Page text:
Your actions are so loud I can’t hear your words! (Anon.)
Preach the gospel every day. Use words if necessary. (St. Francis of Assisi)
You may be the only Bible some people will ever read. (Anon)
I heard a beautiful Lenten sermon the other day. It was a sermon without words, and it touched me.
I was in prison to witness and participate in a wedding (see previous blog). The elderly black pastor and I were about to be processed before entering the visiting room. This involves walking through a metal detector, getting frisked, and having the bottoms of your bare feet checked. The Corrections Officer at the Earnest C. Brooks Correctional Facility was a no-nonsense prison worker, paid to be there and do his job. No one was going to sneak behind bars carrying contraband under his watch. I passed with flying colors.
Then it was time to process the minister, the clergyman who would be presiding over the wedding ceremony.
The Rev. Charles W. Poole is 88 years old, and doesn’t stand any taller than 5 feet. While the bride and I purposely “dressed down,” so as not to exaggerate the contrast in apparel with the groom (who was ordered to wear his ‘prison blues’ for the ceremony), Pastor Poole dressed to the hilt. Beautiful suit, white shirt with French cuffs, tie, and lace-up dress shoes. If he was going to be marrying a couple behind bars, he planned to make it as special as he could. He looked great! That is, until it came time for the check-in.
As the elderly preacher walked through the metal detector, the buzzer sounded.
“Take off your belt,” ordered the officer.
The buzzer sounded again.
“Maybe it’s your cuff links!” Feeble fingers removed them from the dress shirt.
The buzzer sounded again.
“Probably your shoes.”
By this time the old gent expressed some reservation, explaining that he had metal rods in his back as the result of surgery earlier in his life. Officers routinely deal with metal replacement parts in knees, hips and backs, by using a portable metal detector wand. But this guy wasn’t going to rush into that.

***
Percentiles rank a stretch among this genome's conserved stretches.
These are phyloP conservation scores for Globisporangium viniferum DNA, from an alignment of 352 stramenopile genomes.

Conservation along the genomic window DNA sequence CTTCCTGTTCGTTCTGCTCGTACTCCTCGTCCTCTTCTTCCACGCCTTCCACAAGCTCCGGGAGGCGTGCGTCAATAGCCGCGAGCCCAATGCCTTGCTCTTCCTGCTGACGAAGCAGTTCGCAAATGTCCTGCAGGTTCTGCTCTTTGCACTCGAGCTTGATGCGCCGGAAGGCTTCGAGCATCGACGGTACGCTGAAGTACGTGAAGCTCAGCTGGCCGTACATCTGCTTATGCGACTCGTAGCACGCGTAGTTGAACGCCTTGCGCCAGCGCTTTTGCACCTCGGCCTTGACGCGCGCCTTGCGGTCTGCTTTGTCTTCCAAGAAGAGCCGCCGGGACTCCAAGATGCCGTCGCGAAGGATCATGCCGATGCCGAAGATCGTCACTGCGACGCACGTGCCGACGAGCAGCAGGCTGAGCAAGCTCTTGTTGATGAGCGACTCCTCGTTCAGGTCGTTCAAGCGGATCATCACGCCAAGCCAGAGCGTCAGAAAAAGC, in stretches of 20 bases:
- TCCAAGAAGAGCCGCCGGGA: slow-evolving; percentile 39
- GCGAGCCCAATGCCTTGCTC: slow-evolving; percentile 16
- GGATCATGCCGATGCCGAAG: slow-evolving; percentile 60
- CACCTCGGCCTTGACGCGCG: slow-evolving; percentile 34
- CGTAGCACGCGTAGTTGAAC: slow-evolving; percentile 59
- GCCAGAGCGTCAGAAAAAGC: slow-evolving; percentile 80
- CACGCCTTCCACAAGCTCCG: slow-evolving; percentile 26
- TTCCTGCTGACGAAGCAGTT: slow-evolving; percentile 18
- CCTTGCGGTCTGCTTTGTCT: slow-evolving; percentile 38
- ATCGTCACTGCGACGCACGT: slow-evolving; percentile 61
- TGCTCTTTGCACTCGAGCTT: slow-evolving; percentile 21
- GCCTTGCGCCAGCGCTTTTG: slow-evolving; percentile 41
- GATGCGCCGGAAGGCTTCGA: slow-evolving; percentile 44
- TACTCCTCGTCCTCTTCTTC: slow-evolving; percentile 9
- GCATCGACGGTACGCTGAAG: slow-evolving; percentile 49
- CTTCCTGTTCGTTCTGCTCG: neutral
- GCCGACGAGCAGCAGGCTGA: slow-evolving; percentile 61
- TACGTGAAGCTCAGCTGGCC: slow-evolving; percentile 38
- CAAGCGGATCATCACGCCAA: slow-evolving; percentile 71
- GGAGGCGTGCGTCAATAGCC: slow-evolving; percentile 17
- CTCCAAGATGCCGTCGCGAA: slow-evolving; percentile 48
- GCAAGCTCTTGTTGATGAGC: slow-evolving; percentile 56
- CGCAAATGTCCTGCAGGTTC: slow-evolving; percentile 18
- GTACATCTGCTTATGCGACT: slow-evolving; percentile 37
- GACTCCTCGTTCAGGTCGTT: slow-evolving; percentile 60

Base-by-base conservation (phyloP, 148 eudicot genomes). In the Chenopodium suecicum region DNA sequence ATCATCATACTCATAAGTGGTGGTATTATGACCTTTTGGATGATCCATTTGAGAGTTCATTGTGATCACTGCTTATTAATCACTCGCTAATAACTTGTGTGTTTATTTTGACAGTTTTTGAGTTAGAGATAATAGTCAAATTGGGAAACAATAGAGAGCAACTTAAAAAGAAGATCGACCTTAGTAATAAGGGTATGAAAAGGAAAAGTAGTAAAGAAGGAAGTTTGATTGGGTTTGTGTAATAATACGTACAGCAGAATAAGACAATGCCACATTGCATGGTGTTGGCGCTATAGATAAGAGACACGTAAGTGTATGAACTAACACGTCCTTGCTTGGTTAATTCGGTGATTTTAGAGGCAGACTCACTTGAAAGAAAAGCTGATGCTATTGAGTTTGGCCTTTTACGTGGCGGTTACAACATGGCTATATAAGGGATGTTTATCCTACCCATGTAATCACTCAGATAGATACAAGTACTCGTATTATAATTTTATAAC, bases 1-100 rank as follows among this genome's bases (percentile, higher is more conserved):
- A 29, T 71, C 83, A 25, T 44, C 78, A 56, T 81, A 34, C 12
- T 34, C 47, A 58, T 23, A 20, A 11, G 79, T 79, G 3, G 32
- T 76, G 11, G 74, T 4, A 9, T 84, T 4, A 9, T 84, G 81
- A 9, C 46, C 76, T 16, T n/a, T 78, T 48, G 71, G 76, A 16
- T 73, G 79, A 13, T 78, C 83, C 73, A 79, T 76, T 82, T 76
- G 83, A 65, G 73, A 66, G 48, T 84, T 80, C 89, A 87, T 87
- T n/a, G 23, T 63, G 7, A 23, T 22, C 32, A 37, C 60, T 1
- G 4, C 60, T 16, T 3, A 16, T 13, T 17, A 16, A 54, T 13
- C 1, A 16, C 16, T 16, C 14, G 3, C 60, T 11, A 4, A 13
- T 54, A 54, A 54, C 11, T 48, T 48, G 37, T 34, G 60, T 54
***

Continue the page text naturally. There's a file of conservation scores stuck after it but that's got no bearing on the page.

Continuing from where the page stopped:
My question to the officer: “Can’t you just wand him?” A head shake. A similar question from the prison chaplain, also in the room with us, who was obviously frustrated but knew better than to ruffle the feathers of a guy with whom he must continue to work. No response.
Pastor Poole walked through the metal detector sans belt, cuff links and shoes, and the buzzer sounded. A frustrated CO finally grabbed the wand, and sure enough, it sounded by the poor man’s back where surgeons had plied their trade years earlier.
Then the dear old man had to put himself together again, as time allowed for the wedding ceremony continued to run out.
You’ve got to keep in mind, here, that this is all happening in front of short-tempered Douger, who doesn’t really appreciate this kind of bull, but who decided that moments before a wedding was not the appropriate time to raise issues. What was the matter with this officer? Did he honestly believe this 88-year-old little wisp of a preacher, giving of his own time to brighten the dark room of an in-prison wedding, was up to no good? Was there really a chance that he might smuggle in drugs, even though there was no one on the other end to receive them? Gimme a break!
I learned later that Pastor Poole was a personal friend of Dr. Martin Luther King. His grandfather and Dr. King’s father were friends. He and King dated back to their teenage years, and I can report, first hand, that the King apple didn’t fall far from the Poole tree. Perhaps he could still hear Dr. King’s words: "At the center of non-violence stands the principle of love."
Perhaps that’s what he heard, but I know what I heard!
This kind little man with the precious smile didn’t have to utter one word.
Lord, grant that I may learn from that powerful sermon!